Paul Corio reviews the exhibitions Cellblock I and Cellblock II: An Essay In Exhibition Form at Andrea Rosen Gallery, New York. The two-part show, curated by Robert Hobbs, is on view through February 2, 2013. Together the shows feature a large group of artists including: Alice Aycock, Peter Halley, Robert Motherwell, Sterling Ruby, Robert Smithson, and Kelley Walker.
Corio writes that three works in the show by Robert Motherwell "present an excellent place from which to begin a fresh look into abstraction as an entity that’s not strictly literal and reductive. Motherwell was an artist who was especially resistant to the idea of making a picture devoid of external references, and even when he turned to geometric abstraction, arguably the most aggressively abstract genre of painting, the pictures still talked about issues outside of their own existence and materiality..."
Perl writes that the press materials refer to "abstraction as 'a painting tradition that was once seen as essentially reductive' and 'monolithic and doctrinaire' - but has 'now become expansive.' In what sense were seminal abstract artists such as Kandinsky or de Kooning ever reductive? And what is more reductive than Warhol’s silly attempt at an all-over abstract painting included in this show, the bewilderingly boring 35-foot expanse of army surplus patterning entitled Camouflage? ...There is nothing in this show - neither the labyrinthine spatial visions of Julie Mehretu nor the impacted collage surfaces of Mark Bradford - that doesn’t have its origins in abstract painting long before Warhol got to work with his silkscreens."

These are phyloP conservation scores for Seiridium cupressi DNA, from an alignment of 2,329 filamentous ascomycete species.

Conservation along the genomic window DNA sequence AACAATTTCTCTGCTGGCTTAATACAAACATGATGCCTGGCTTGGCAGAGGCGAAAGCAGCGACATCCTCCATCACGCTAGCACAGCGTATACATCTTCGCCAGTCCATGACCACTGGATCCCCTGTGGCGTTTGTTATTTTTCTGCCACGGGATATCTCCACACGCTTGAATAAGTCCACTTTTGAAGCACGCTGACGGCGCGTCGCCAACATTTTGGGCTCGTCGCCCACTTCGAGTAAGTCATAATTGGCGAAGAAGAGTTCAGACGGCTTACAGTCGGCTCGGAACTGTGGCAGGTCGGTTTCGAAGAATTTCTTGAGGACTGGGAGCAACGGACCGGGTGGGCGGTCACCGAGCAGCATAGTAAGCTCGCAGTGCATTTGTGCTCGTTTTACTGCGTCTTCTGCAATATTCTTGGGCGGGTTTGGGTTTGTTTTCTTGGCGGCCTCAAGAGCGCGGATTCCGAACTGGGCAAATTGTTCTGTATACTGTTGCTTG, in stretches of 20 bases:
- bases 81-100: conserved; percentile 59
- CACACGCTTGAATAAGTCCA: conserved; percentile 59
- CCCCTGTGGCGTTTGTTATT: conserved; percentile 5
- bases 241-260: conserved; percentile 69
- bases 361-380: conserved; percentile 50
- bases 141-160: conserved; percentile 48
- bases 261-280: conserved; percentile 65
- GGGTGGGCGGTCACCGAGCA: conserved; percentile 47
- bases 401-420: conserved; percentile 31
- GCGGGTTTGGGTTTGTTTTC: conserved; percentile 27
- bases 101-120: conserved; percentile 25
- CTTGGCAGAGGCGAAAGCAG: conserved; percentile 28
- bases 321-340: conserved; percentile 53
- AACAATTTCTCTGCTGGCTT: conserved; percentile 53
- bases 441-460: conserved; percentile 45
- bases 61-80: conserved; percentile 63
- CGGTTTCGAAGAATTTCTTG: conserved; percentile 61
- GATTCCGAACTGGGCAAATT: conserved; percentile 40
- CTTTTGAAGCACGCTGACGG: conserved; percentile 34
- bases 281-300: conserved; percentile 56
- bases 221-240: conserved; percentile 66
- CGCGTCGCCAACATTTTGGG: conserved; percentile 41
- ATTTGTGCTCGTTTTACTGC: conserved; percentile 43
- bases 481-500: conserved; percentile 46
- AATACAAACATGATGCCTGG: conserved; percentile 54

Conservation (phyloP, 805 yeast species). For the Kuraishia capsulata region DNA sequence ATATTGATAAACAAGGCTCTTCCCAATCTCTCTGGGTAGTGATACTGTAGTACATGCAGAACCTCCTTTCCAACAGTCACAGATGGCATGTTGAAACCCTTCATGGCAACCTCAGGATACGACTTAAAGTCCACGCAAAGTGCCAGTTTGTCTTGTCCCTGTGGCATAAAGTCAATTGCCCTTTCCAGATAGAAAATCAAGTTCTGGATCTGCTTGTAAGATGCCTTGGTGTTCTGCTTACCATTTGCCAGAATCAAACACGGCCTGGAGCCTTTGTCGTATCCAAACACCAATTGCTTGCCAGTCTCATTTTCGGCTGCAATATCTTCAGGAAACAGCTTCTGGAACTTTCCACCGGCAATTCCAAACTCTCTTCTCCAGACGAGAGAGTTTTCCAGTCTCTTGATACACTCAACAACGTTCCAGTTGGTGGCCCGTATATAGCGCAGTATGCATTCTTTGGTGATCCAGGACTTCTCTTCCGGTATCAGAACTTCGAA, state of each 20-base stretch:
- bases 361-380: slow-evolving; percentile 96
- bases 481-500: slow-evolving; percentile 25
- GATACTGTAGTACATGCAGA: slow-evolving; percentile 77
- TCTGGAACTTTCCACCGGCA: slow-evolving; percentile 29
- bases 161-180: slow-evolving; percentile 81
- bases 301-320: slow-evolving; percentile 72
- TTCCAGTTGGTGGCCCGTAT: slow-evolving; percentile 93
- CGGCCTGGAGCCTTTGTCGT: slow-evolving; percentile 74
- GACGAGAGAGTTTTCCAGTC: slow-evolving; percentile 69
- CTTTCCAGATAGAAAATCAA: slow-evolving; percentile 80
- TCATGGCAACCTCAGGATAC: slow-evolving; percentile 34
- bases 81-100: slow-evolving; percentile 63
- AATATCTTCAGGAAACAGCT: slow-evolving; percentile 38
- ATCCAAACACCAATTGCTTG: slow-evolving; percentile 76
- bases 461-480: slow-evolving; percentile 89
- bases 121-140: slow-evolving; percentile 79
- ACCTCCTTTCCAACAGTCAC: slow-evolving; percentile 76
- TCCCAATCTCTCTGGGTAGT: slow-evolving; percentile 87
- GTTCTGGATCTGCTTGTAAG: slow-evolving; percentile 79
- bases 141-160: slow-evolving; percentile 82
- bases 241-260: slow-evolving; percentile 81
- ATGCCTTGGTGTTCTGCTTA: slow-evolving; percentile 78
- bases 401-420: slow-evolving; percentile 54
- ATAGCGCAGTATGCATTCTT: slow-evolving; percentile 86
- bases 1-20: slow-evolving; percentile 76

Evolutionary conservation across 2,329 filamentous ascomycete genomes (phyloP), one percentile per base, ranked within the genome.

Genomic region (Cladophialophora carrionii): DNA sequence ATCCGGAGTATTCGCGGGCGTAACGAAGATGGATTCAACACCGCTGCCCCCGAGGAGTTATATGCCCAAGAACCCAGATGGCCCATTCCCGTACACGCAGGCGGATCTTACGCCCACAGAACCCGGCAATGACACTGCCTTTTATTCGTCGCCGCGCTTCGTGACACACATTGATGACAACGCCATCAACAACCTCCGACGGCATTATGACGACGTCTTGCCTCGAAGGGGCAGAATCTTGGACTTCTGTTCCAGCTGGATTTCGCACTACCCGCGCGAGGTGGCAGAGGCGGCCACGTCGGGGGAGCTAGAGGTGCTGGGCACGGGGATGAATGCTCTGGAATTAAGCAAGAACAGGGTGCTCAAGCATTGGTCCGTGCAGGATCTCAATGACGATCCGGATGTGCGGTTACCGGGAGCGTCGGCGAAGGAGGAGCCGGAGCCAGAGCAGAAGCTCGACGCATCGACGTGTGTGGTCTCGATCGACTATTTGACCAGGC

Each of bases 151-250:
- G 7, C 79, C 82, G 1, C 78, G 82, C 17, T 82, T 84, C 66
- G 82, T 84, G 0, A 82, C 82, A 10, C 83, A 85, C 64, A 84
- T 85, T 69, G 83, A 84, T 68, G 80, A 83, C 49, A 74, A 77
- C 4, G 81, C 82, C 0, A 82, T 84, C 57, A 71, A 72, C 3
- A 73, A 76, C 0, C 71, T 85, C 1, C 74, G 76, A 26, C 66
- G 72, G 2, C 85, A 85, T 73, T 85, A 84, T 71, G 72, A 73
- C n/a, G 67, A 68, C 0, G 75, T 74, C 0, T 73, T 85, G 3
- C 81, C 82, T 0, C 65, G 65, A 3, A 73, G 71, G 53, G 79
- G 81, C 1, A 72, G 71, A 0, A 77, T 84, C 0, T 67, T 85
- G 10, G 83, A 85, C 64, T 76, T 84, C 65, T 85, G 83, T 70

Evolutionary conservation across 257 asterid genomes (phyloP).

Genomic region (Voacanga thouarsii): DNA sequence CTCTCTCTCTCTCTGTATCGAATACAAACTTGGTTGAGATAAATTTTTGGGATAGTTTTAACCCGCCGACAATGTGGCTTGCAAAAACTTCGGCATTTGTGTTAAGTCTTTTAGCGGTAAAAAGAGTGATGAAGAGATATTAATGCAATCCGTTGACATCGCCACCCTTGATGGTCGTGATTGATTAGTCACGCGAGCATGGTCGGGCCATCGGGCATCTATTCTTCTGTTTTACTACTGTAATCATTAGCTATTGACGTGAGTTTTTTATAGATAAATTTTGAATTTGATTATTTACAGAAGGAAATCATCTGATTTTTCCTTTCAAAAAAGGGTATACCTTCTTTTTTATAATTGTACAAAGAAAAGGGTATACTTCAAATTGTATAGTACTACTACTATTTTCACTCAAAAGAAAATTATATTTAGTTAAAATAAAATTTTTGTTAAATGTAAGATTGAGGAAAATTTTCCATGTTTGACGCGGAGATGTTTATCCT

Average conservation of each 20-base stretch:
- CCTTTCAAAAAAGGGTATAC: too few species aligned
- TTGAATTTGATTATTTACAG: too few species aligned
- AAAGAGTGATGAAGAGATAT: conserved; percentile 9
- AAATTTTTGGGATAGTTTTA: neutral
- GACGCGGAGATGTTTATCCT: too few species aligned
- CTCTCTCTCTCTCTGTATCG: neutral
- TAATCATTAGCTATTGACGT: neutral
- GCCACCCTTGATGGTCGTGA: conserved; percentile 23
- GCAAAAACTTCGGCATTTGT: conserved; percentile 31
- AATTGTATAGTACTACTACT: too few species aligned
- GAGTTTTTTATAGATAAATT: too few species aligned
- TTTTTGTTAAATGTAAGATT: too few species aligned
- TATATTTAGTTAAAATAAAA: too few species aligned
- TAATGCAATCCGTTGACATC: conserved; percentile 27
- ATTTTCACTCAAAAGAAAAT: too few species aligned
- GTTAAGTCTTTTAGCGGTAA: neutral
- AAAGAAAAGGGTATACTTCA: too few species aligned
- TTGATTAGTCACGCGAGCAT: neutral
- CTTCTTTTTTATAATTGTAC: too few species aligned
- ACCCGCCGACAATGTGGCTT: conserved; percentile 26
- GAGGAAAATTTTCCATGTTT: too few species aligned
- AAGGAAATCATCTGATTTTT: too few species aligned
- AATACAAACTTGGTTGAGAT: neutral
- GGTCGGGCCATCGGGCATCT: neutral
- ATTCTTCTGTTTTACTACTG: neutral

Edited by artist Brett Baker, Painters' Table highlights writing from the painting blogosphere as it is published and serves as a platform for exploring blogs that focus primarily on the subject of painting.